It was getting harder to train, though he still did it, every day, exactly as his Father had taught him, exactly in the way his Father had praised him. But each and every day was an effort to begin at all. The quiet, repetitive sabotage of the Shredder's psychological warfare was as much an excuse to stay in shape as some pretence at a purpose.

"You are old, Leonardo." He froze at the sound of that voice, the one he heard constantly, echoing all around him in the macabre streets. This was no recording, though. "Do not make me do this."

He felt the cold sting of steel through the long black coat he wore, pressing down on his shoulder. He remembered a time, long ago, when every encounter with her had been exciting, a thrill that had him sleepless with guilt and struggling to hide it from his family. Now he just felt tired.

"You are old too, Karai." He replied and oddly, his voice sounded the same as it always did, though he used it so rarely these days.

He whipped around faster than he thought he still could and met her blade with his own, taking her off balance with the force of his blow.

But he had no intention of continuing the fight. He'd just been stopping her, automatically, as he always did.

He let his arm fall by his side, the blade pointed modestly towards the cement, straggling weeds growing up through the cracks in the wretched persistence of life. He raised his eyes to look at her, knowing his gaze was masked beneath the dark glasses. She didn't seem to have aged at all, apart from the fact her hair was now silver. No, carrying out the Shredder's horrendous brutality had not worn her down the way fighting against it had done to April. Karai was still beautiful, strong and composed, her grip on her weapon sure and steady.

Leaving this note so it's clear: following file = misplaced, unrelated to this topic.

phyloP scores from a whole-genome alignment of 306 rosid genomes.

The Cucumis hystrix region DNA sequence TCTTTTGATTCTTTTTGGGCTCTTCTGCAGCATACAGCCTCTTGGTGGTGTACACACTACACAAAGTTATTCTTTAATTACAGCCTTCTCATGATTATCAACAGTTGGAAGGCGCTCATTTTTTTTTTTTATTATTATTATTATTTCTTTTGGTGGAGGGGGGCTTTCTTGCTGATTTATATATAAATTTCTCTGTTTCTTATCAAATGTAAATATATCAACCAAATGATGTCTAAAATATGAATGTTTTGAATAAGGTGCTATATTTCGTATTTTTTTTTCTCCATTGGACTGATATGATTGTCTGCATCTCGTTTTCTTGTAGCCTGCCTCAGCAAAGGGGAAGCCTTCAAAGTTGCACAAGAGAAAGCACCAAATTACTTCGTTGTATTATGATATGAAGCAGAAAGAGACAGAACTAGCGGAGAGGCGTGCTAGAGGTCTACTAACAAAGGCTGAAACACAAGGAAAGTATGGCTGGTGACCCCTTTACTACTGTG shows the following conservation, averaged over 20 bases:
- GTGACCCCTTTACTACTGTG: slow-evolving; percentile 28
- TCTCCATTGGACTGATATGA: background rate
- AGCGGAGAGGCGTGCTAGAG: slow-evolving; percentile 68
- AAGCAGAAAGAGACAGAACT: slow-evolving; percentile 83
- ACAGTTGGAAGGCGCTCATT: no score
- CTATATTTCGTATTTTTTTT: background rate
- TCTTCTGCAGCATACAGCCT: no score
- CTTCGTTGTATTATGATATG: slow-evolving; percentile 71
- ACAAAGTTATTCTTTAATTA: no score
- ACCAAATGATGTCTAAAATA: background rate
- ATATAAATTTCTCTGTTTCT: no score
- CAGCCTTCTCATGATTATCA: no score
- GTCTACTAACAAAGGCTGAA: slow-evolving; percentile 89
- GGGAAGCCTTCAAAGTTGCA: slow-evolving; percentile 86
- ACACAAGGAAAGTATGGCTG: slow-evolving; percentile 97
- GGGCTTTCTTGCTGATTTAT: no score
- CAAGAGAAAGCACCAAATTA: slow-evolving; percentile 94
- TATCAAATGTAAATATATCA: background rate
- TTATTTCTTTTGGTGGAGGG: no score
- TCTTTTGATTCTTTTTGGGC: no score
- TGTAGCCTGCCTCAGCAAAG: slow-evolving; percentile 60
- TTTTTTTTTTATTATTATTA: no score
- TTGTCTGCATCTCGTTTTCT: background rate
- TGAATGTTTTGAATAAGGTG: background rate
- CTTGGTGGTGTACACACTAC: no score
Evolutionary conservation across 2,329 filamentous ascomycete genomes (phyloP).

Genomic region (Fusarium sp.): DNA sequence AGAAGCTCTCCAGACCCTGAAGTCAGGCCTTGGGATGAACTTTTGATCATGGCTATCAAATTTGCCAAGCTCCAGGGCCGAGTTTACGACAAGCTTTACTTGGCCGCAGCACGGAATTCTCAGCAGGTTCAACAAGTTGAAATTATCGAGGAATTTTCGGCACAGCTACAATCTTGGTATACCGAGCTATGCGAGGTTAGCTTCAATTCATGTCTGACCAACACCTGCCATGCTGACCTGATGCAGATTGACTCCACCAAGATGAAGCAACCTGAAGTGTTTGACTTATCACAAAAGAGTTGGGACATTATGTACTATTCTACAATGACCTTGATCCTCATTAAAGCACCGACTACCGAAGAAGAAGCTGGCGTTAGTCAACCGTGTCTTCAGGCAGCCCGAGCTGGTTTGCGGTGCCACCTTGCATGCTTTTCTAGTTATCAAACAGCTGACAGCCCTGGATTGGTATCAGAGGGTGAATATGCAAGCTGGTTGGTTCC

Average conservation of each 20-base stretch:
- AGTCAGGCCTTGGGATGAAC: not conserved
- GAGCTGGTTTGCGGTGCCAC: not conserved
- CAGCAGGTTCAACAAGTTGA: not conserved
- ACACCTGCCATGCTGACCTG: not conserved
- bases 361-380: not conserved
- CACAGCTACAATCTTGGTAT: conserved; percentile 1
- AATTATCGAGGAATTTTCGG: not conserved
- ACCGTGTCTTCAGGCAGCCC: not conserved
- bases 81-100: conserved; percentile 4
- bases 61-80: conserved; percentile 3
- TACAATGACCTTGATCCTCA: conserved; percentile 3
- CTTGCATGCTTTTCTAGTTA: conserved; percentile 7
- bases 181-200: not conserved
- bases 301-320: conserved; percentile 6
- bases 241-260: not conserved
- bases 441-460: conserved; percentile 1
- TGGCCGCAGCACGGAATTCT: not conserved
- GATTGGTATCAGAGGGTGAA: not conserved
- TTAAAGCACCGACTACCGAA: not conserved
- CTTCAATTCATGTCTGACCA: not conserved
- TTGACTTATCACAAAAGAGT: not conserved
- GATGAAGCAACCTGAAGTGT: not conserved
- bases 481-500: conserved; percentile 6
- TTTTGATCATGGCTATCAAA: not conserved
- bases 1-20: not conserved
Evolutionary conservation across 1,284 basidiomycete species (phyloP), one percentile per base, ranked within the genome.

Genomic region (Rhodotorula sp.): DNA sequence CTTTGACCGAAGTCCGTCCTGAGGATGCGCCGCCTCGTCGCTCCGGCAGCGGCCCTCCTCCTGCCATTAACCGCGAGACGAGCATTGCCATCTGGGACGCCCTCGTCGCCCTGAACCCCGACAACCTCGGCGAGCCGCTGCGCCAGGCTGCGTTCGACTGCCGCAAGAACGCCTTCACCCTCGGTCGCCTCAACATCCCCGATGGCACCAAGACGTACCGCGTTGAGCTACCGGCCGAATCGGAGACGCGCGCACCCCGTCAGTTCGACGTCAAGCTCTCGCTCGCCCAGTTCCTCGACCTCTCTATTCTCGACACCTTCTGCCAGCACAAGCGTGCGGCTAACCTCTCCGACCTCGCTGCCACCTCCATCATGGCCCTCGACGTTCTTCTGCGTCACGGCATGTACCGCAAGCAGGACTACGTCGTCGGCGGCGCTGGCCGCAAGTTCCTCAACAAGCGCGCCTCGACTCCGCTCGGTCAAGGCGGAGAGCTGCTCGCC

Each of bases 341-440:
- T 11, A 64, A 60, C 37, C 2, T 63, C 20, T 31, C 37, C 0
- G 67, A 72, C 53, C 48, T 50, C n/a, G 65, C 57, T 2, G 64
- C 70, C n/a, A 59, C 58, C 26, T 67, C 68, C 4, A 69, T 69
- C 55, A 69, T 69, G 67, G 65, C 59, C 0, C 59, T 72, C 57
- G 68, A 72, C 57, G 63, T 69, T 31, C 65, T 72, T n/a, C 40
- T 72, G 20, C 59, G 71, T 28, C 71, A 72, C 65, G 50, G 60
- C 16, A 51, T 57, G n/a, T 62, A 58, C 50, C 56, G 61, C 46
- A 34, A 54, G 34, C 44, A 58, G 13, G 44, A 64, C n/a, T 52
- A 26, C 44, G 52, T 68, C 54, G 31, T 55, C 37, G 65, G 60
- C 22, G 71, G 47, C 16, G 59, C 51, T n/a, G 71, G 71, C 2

He looked her over and realised suddenly how ridiculous it was, how it always had been, the childish attraction he'd had to her. The desperate desire to see her redeemed, the faith that she could be – that she would be. The excuses he'd made for her. Pointless, in the end. Utterly.

When he turned and walked away from her, she did nothing.

He disappeared into the maze of gutted and torn apart buildings that were the streets of Manhattan just as the rain begin to spatter down; fat, hot drops on his scarred head and shoulders, heedless of the Foot Patrol Ships and Utrominators that choked the skies above him. The streets were no longer lit at night; he had only to hide when they swept the space around him. Otherwise there was no point to stealth.

The rain steadily picked up pace, those few drops quickly turning into hundreds, heavily pattering down all over and around him. It felt sweet and he removed his glasses and tipped his neck back to feel the warm wetness run down his face in something that resembled enjoyment. In another time he may have sat down in the storm and meditated, but meditation was yet another exercise that seemed pointless these days. What good was inner peace when the entire world was corrupted, when there was never a chance of opening his eyes to find what he felt inside reflected there? So he'd just stopped.

Now and then he wondered what Splinter might've thought, to see him now. But Splinter was dead, so there was really no reason to wonder.

Raphael thought that he'd given up when they'd lost Splinter. His brother could not have known Leonardo had given up long before that. He had stopped mourning his Father many, many years ago. There was something else that continued to haunt him; that continued to drive home his utter inability to fulfil the duty he'd been trained to do – to protect the family. That hung over his head like the proverbial Sword of Damocles, or clung upon him like a brand, marking him as the scars on his face did – that made everything else seem so completely pointless in the wake of its simple reality.

Raphael was right. He was a failure. But not because of Splinter's death. No, long ago he had accepted the inevitability of that loss. It was the other one he had failed to hold onto. Had failed to find. Had failed to bring back. And in that failure, he had to acknowledge that everything he'd done to lead and protect them, to hold them together, had been irreparably useless, or else it would never have happened.

He had failed them all when Donatello had left.